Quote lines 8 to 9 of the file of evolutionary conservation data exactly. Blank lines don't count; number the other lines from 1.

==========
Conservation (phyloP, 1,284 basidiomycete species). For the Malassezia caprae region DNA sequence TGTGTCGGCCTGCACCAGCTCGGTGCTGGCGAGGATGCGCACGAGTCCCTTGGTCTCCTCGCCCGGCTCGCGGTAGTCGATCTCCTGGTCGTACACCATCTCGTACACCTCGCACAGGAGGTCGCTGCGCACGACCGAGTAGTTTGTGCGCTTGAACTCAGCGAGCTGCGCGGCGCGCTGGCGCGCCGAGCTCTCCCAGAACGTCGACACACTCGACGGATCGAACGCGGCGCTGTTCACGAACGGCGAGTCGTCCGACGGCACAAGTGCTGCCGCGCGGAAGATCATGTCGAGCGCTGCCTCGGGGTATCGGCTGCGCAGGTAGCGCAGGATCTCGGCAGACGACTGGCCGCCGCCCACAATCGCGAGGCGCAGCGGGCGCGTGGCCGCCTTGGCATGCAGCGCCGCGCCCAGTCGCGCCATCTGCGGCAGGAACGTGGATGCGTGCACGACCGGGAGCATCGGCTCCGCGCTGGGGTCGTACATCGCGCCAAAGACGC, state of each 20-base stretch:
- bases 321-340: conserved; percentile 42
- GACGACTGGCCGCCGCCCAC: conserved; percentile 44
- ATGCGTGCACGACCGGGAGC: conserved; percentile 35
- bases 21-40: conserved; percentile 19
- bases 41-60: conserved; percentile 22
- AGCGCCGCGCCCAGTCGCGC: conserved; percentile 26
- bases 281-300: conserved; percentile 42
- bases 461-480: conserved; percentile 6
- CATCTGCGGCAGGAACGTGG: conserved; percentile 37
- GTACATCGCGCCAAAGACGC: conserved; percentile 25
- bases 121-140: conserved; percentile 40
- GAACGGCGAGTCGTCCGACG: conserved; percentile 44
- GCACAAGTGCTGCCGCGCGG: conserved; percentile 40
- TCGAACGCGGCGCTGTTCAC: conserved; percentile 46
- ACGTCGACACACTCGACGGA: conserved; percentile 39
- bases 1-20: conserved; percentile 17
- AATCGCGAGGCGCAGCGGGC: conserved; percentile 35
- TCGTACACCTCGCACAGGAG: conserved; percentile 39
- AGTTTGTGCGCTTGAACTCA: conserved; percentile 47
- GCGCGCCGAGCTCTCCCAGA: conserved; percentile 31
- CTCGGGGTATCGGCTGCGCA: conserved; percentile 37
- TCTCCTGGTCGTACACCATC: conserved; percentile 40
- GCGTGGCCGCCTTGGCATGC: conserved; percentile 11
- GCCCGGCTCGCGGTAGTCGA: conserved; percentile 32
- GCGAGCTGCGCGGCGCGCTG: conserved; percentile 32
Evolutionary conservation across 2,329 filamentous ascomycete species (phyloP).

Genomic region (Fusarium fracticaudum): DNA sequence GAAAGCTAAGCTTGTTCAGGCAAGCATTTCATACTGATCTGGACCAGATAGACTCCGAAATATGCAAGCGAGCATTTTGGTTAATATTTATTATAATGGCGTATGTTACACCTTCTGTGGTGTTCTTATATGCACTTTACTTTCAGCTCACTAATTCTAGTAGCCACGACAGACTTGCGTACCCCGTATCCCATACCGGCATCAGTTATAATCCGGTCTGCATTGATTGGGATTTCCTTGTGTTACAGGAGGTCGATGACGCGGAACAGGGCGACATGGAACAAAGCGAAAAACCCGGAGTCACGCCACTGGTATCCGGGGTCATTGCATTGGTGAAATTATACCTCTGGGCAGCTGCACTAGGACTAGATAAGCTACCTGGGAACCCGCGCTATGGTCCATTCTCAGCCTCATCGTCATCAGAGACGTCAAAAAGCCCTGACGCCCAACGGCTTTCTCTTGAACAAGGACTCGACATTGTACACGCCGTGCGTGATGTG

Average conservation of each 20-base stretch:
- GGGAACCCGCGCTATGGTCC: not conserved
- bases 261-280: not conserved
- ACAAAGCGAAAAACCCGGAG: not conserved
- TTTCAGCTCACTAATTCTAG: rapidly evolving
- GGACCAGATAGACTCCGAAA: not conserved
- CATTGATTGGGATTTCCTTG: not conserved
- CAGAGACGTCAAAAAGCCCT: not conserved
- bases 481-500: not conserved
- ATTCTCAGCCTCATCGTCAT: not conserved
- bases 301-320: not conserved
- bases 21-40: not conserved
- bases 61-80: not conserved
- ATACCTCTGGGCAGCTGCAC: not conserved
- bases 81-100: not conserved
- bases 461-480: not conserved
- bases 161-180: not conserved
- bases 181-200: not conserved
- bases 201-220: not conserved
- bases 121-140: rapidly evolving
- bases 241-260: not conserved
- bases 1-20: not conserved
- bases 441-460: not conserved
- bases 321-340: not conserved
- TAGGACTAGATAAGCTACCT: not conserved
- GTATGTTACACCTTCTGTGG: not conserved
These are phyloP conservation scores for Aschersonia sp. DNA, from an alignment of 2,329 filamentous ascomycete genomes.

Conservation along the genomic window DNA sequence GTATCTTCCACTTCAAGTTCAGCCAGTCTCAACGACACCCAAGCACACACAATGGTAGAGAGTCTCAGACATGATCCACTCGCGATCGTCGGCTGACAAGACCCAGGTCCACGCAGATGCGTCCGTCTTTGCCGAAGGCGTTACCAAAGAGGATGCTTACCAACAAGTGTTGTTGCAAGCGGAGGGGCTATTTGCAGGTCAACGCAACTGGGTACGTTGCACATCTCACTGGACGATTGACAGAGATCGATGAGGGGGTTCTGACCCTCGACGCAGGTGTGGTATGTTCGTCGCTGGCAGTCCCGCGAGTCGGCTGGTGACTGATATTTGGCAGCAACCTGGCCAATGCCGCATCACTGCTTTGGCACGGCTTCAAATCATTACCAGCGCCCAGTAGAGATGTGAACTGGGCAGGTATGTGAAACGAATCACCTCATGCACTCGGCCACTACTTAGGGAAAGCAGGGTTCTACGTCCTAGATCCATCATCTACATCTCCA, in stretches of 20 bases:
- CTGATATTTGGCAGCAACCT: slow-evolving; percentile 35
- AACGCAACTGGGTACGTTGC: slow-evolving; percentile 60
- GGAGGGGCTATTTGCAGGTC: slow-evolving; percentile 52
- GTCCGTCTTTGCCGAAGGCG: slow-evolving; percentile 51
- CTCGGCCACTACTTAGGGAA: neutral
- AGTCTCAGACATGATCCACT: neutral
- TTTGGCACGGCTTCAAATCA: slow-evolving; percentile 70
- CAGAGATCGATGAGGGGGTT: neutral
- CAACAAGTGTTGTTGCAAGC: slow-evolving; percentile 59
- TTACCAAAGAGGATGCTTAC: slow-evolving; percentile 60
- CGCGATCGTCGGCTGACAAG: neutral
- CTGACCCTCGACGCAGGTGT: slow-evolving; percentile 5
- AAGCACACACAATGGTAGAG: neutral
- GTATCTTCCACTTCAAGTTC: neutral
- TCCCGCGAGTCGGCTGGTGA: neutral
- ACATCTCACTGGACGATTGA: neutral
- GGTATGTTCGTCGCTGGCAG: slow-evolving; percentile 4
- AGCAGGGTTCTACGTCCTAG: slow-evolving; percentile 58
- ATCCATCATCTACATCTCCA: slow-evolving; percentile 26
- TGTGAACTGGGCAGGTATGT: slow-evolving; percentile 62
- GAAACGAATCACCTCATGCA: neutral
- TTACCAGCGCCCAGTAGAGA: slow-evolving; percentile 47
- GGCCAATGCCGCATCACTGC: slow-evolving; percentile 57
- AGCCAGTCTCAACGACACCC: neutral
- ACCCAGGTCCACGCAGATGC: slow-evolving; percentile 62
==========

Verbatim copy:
- bases 281-300: conserved; percentile 42
- bases 461-480: conserved; percentile 6